Thursday, June 11, 2015

Some recent reading & listening

I've read some really excellent books & articles lately related (at least in part) to ALI subjects... and kept thinking, "I should flag this in my blog."  There have been so many, I gave up on the idea of individual blog posts about each one -- but settled for the list below. ;)  I may be missing a few that I was thinking about, but these links should keep you busy for awhile...!  ;) 
  • The National Post had an article about how governments & political parties in Canada (& no doubt elsewhere too) lavish attention & perqs on families with children but ignore the needs & concerns of the rapidly growing population of singles. (The headline in my Facebook feed read: "Attention, singles of Canada: You are being screwed!")  My one quibble about the article is that couples without children are completely ignored here. Yes, I realize the article is supposed to be about SINGLES, and I'll concede that couples' double income is a financial advantage vs single income earners -- but beyond that, there's an awful lot here that sounds familiar. At any rate, it makes some excellent points and is worth a read. (Looking at some of the stats at the end of the article, I was amused -- but not at all surprised -- to find I live in one Canada's top 10 ridings with the fewest singles.) 
  • I know I'm on a quest to reduce the number of books in my library ;) but e-books don't take up physical space. ;)  So when childFULL blogger (her preferred term) Justine Froelker mentioned that her book (like her blog, called "Ever Upward") was available in e-book format for a limited time for just $1.99, I couldn't resist the opportunity. Thanks, Justine, I look forward to reading it soon!  (I have a Kobo vs a Kindle, but you can download a free Kindle app at Amazon that lets you read Kindle books on your PC, smartphone, etc.)  
  • The U.K. seems to be miles ahead of North America when it comes to media discussions about ALI issues, including childlessness -- and some very good, thoughtful coverage, to boot.  The BBC recently had not just one, not just two, but THREE radio programs devoted to the topic of what happens when IVF doesn't work and how do you make the decision to stop. Blogger & therapist Lesley Pyne was interviewed on two of the three shows -- and on one of them, she's joined by her husband, Roger, who provides that elusive male perspective.  Links to the webcasts of all three shows, as well as some other interesting links and thoughtful commentary, can be found in this post from Pamela at Silent Sorority.  Lesley has also written about the experience on her blog, here.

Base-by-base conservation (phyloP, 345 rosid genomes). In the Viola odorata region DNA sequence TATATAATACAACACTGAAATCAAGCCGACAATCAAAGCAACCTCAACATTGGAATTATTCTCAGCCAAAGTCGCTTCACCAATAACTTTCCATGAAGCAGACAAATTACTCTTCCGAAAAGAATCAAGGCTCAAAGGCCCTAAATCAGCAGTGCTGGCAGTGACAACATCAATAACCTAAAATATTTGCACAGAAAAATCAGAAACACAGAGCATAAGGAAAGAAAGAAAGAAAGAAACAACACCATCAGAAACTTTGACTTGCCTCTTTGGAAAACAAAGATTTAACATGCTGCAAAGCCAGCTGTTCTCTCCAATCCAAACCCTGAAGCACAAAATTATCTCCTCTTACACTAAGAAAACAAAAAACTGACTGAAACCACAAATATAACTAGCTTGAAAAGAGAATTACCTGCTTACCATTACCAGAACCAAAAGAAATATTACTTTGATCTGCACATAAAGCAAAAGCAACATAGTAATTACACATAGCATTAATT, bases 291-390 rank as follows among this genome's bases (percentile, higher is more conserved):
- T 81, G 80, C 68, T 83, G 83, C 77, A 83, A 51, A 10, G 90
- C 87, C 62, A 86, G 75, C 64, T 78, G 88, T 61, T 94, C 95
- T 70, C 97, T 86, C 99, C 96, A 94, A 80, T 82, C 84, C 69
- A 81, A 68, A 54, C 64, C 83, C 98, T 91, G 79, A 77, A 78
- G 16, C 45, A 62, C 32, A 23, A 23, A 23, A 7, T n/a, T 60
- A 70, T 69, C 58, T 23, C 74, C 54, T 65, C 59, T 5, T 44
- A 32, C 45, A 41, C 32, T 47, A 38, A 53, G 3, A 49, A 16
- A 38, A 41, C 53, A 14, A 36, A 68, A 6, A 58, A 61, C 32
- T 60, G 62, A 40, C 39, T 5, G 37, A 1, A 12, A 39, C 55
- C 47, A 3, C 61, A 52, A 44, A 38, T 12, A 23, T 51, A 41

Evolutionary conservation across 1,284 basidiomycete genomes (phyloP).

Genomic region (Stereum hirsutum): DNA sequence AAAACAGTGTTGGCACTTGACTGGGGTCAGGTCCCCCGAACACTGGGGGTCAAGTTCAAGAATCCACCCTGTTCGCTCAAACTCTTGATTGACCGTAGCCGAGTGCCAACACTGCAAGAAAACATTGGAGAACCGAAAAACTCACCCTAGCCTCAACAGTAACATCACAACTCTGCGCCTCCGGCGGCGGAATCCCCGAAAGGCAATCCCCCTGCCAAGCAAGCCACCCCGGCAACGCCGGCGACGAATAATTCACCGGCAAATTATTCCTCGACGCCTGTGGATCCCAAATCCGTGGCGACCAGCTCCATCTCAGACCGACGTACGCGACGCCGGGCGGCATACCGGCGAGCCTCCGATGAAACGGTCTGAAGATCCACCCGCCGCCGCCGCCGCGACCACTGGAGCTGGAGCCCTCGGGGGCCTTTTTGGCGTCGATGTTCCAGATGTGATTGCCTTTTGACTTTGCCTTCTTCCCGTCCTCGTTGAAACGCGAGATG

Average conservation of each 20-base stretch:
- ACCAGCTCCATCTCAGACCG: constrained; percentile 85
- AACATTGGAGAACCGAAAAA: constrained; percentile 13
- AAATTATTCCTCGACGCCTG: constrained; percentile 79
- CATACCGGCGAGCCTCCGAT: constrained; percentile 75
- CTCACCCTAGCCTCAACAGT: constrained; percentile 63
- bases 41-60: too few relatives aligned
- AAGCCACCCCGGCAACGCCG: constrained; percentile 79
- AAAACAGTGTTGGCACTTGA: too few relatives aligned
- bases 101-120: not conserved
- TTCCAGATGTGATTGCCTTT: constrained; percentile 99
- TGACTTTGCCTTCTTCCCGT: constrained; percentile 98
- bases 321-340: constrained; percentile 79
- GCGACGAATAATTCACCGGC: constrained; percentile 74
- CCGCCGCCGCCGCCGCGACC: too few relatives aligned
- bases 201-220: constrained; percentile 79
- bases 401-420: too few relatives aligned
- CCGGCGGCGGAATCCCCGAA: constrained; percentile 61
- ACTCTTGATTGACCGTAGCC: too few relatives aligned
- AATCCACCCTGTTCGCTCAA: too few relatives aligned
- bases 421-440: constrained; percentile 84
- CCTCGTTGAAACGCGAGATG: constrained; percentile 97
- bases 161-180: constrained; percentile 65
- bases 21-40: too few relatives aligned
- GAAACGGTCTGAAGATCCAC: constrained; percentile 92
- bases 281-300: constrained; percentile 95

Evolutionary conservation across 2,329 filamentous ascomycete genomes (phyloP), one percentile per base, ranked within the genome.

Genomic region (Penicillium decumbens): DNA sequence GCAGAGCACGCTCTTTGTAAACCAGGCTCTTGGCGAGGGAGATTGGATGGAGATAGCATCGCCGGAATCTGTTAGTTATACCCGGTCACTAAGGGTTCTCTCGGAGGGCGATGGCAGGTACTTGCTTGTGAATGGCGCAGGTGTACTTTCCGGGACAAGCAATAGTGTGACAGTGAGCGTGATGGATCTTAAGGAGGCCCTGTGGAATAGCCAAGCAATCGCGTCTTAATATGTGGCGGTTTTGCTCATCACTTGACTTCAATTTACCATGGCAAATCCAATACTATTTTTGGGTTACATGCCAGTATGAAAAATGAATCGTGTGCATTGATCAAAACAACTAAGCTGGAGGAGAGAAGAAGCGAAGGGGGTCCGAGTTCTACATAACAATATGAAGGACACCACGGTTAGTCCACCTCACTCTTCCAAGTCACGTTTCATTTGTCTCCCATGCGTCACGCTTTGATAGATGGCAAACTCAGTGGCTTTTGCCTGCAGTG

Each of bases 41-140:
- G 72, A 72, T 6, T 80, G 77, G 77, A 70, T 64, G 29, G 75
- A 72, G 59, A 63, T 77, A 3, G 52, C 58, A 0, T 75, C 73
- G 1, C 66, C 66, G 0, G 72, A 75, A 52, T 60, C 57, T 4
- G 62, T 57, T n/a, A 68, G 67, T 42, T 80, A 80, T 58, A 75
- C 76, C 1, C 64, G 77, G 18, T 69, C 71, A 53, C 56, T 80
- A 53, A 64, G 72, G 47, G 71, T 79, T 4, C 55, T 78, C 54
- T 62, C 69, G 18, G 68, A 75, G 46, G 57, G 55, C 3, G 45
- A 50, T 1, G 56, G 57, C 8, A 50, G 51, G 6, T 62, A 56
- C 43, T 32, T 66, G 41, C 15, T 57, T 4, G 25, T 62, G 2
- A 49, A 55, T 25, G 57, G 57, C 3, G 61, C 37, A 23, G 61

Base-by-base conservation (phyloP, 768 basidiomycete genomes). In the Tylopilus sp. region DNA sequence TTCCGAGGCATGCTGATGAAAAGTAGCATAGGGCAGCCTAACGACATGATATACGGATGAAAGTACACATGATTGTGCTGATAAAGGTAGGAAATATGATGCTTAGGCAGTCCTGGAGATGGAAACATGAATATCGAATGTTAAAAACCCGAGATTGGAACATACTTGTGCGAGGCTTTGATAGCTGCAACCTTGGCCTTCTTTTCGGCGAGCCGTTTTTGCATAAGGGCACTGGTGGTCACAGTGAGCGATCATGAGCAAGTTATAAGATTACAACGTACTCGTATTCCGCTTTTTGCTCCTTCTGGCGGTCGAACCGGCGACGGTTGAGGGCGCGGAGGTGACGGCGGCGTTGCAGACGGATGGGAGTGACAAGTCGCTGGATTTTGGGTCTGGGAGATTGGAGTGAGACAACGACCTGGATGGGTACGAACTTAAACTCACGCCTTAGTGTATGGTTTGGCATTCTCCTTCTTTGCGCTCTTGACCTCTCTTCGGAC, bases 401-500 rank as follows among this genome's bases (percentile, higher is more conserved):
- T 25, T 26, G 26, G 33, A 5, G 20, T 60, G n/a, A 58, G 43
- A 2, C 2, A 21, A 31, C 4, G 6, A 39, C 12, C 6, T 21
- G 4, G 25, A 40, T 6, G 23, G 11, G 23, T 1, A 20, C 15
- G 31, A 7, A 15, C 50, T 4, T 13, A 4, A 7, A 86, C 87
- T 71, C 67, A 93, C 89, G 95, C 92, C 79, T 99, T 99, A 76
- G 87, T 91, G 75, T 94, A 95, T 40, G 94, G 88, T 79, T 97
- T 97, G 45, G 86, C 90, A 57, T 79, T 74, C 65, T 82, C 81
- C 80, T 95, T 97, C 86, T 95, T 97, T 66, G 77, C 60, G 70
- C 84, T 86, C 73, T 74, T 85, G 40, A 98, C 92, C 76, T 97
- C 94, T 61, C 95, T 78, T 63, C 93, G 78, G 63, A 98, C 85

• I just found this & haven't had time to watch yet -- but Jody Day of Gateway Women recently interviewed Christine Erickson, author of "The Mother Within," an e-book which I reviewed here.
  • It seems that governments are (finally!) starting to clue in to the fact that they have rapidly aging populations to deal with -- including a sizeable and growing number of people without children to assist them.  Gateway Women's Jody Day is a founding member of an advocacy group called Aging Without Children, which is working to raise awareness in the United Kingdom. And CNN recently ran an article on its website about the rising population of "elder orphans" in the United States. (Thanks to Msfitzita for bringing this one to my attention!)
  • The lack of empathy others have for those of us with infertility & loss issues is a common complaint among those of us in the ALI community. So I was intrigued by this opinion piece in the New York Times, "Imagining the Lives of Others," which asks whether it's really possible (or even desirable) to put ourselves in someone else's shoes and see things through their eyes.  There are some interesting thoughts in the comments section.  What do you think? 


  1. Great list. I too am going to read Ever Upward, and I loved the series of BBC programmes (three I think in total) about no kidding couples/women, featuring Lesley.

    The "elderly orphans" article is an interesting concept. I liked that they suggested having support networks and having reached out to services in the community at an earlier stage. I think that if there's one thing I've learnt over the last few years - and especially looking at my aging mother - is that I want to make sure we have that all in hand before we need it.

    That last article is interesting. I tend to agree with many of the commenters. That it is important to try, even if we fail. Some people will success at learning empathy, others don't even know where to start. But we need to start - because surely that enables us to figure out exactly what is fair and just and moral. If we don't understand another's problems, then how can we determine what is objective, fair and moral? Thanks for directing me to this.

  2. Great list looking forward to reading/listening to all of these! The article about singles does ring true for those of us without kids, too.